The Maritime History of the Great Lakes
Cambria (Propeller), U126420, 1 Feb 1887

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Notwithstanding the keen, frosty wind on Tuesday afternoon, quite two thousand people assembled to witness the launch of the steel steamship CAMBRIA, built for the Mutual Transportation Company by the Globe Iron Works Company. No accidents of any nature marred the event, and the symmetrical hull glided into the waters of the river on time. This is one of four steel steamers to be built for the same line by the Globe Company, and, although the CAMBRIA is beyond reproach, new features will be added to the others. They will be twelve feet longer. It is the intention to make the next steamer, which will be laid down during the summer, the standard of the line.
      The material entering into the construction of the CAMBRIA is all of Cleveland production, Otis furnished the iron and steel plates and the Cleveland Rolling Mill Company the forging.
Length of keel 280 feet and 5 inches; over all 297 feet; breadth of beam, 39 feet; depth of hold, 24 feet; between the spar deck and the main deck, 8 feet; and the lower hold about 13 feet. The plate on the bottom and up to the second strake above the turn of the bilge is steel. There are five strakes of iron on her sides, her sheer strakes being double, 44 inches wide and of 11.16 and a half inch steel width through and through. The plating on the boat is all 11.62 and a half inch thick. Half-inch iron is the lightest on the boat, and she carries this thickness throughout, although it might be lessened on one-third of her length. All steel frames, 24 inch centers, run to the luff of the bow. Then they begin to narrow up at 22 and 20 inches, and from the collision bulkheads to the stem they are 13 inch centers. The depth of the water bottom is 3 feet 4 inches, and is divided into six compartments, three on each side, with five bulkheads in the lower hold. The collision bulkhead runs to the spar deck. The others run to the main deck, with the exception of the boiler room bulkhead extending to the spar deck and terminating in an iron boiler house. In case of a collision the boat is provided with three iron decks in the fore side of the collision bulkhead and four tiers of keelsons on each side. Another very heavy stringer, 18 inches wide, runs parallel 8 feet from the main deck. The space between the stringer and the top of the water bottom is divided, and another 9 inch deck beam is put in as a side stringer. A wooden deck extends the width of the hatches, being encircled by a 6 foot 6 inch plate of half-inch steel. Iron bulwarks extend 70 fet aft from the stem, and the same is the case from the stern to the fore side of the boilers. The remaining bulwarks are of wood, with iron stanchions. There are no stanchions aft or headgear forward. The CAMBRIA will have three spars, with standing gaffs, to be used as derricks in handling cargo, but will carry no canvass. her fitout will be furnished by Grover & Son although the American Ship Windlass Company will furnish her with the favorite Providence steam windlass,new style, and capstans.
Captain George Mckay, manager of the Mutual Transportation Line has shown deep interest in the progress of the boat, and a desire to have her provided with the latest and most approved appliances of the modern ship. The engine is a triple expansion 24, and 61 by 42. The three cranks are set at an angle of 120 degrees which makes almost a perfect rotary motion. The engine will have a working pressure of 150 pounds and develope 1500 horse power. The bed plate is of box pattern, and weighs about 17 tons. This is the first triple expansion on the lakes and the Globe Company have gone to the expense of making a boring bar that will bore all the journals at one time, by this means, making them perfectly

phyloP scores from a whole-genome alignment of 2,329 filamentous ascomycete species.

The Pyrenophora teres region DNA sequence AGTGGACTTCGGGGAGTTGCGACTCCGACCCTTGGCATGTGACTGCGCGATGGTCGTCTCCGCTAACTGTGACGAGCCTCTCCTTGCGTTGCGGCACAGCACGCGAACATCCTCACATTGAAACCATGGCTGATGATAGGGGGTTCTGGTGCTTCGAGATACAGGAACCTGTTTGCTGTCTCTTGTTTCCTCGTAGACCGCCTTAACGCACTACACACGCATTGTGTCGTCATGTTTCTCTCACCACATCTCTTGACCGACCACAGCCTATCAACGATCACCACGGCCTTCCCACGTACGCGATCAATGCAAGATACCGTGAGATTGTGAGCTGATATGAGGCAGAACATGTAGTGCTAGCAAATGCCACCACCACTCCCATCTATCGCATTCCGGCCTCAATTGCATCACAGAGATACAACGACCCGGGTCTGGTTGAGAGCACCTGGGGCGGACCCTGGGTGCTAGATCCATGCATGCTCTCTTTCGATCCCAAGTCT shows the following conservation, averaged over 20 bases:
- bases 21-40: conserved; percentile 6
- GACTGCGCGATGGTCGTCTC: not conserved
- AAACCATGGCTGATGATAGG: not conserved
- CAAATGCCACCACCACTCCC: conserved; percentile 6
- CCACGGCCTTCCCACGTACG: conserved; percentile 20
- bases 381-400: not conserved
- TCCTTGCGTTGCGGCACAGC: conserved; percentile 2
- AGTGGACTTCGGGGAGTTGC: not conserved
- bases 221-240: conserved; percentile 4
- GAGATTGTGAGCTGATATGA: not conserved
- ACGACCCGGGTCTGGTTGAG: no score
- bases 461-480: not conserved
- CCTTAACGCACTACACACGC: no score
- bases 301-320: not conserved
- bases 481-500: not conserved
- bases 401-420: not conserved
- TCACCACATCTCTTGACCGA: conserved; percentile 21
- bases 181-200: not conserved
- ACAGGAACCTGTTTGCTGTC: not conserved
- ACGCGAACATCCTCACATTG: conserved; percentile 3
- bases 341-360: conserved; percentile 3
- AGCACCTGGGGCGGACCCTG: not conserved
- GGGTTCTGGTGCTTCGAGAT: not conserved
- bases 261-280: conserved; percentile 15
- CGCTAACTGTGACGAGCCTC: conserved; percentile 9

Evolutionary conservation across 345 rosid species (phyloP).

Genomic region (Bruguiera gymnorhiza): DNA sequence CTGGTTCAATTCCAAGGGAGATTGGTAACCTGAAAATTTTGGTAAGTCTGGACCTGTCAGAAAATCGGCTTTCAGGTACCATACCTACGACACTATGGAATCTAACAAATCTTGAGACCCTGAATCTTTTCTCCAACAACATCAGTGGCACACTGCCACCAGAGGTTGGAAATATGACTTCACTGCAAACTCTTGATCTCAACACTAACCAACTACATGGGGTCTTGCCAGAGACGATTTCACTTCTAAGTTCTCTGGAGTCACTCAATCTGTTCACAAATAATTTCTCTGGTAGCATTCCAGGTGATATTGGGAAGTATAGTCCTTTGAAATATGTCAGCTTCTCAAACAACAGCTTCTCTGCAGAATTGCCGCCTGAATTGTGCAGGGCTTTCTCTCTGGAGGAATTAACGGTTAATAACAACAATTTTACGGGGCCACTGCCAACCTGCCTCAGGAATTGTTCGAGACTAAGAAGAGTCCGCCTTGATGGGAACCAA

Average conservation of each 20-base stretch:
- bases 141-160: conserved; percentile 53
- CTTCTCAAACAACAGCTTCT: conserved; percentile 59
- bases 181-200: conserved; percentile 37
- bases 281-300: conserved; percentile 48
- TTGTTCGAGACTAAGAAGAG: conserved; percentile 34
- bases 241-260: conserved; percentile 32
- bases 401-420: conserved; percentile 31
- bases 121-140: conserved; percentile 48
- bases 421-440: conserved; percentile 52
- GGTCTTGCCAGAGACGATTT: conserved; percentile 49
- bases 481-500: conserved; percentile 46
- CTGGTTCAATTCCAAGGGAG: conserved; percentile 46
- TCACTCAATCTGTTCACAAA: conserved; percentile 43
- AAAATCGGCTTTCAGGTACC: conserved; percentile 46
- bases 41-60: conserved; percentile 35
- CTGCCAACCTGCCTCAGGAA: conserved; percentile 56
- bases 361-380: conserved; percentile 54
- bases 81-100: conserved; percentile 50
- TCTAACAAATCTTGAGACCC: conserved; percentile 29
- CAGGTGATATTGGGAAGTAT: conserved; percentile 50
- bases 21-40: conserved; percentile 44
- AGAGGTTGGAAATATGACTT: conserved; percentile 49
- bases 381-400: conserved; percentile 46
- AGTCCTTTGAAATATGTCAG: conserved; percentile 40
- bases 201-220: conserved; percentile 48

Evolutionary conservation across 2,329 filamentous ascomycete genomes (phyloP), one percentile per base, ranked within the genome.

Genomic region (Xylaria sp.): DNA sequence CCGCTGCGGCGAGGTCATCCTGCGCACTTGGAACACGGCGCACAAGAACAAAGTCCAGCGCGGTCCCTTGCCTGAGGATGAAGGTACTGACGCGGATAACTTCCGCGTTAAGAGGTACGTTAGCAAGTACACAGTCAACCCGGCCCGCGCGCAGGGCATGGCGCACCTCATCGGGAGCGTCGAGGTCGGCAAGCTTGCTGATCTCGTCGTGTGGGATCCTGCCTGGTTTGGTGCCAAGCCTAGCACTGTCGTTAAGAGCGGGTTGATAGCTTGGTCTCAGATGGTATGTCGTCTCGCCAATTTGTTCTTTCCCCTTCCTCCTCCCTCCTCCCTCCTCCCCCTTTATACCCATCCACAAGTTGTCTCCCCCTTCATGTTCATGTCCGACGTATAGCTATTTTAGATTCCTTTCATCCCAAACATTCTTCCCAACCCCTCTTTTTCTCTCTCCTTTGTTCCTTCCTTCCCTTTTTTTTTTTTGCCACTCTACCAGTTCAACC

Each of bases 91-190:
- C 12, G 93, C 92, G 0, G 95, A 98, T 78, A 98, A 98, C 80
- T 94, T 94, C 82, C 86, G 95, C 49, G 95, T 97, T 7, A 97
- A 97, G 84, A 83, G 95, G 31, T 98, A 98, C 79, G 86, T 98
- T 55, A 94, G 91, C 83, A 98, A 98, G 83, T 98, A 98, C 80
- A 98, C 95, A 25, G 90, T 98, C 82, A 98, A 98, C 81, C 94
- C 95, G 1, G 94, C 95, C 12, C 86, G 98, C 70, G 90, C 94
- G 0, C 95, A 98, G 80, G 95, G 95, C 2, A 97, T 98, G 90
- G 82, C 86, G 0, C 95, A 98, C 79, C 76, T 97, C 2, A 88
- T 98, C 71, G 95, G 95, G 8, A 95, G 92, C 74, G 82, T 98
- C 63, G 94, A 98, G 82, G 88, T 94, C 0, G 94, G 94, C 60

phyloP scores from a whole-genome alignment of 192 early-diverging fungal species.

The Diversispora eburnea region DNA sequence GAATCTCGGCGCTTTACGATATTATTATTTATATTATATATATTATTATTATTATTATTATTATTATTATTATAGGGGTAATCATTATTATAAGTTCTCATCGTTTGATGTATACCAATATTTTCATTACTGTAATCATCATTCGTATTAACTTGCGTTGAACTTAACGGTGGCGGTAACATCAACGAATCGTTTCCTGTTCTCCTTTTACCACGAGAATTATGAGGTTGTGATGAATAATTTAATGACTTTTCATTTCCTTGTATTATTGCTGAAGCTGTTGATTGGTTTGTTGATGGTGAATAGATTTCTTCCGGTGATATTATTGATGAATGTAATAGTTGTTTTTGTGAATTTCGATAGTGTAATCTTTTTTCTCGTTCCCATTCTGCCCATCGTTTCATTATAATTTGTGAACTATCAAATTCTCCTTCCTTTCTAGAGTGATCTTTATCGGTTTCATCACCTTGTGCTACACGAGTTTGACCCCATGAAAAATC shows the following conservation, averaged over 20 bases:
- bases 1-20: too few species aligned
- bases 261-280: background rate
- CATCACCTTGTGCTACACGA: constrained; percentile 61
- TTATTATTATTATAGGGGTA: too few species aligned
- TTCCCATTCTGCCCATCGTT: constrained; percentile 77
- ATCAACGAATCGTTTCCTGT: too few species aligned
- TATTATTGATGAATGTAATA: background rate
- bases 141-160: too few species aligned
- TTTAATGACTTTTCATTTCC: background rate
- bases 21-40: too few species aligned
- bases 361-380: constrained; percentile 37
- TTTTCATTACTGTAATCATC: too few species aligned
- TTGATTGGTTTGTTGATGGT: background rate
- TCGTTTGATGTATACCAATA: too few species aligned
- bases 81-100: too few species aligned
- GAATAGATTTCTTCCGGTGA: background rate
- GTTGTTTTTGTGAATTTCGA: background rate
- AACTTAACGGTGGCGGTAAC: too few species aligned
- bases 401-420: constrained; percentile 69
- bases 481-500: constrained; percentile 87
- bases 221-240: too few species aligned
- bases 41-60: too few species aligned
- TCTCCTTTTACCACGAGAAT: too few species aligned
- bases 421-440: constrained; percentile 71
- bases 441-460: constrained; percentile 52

true. The columns are of box pattern, two to each cylinders, with a large slide service and a water back to keep them cool. Another new feature is the bolting of all three cylinders in a line. In working the engine at the docks the steam reverse is such that it could be handled by a child.
The CAMBRIA will have two boilers, each 12 feet in diameter and fourteen feet long, with horizontal steam drums fourteen feet in diameter. The shells are of Otis steel, 1 and one eighth inch thick and are allowed 225 pounds pressure. Each boiler has three Aetna shaking grate furnaces.
The CAMBRIA has a Globe sectional wheel, and when her machinery and boiler are in place, the boiler house and cabin built, and the outfit aboard, will draw about 7 feet 6 inches aft and 5 feet forward, light, and carry 2680 tons on fifteen and a half feet draft. The wheel is 13 feet diameter with 16 feet lead.
The cost of the CAMBRIA will be about $160,000 and she will be commanded by Captain William Cummings, last season master of the propeller SPARTA, and H.F.McGinnis, Chief engineer of the line, will be engineer.
      The Marine Record
      Thurs. Feb. 3, 1886 p. 5

Steam screw LAKELAND. * U.S. No. 126420. Of 2,425 tons gross; 1,813 tons net. Built at Cleveland, Ohio., in 1887. Home port, Port Huron, Mich. 280.0 x 40.0 x 20.0 and a crew of 30. Passenger service. Of 1,200 indicated horse power. Built of iron.
* formerly steam screw CAMBRIA.
      Merchant Vessel List, U.S., 1911

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launch, Cleveland
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William R. McNeil
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Cambria (Propeller), U126420, 1 Feb 1887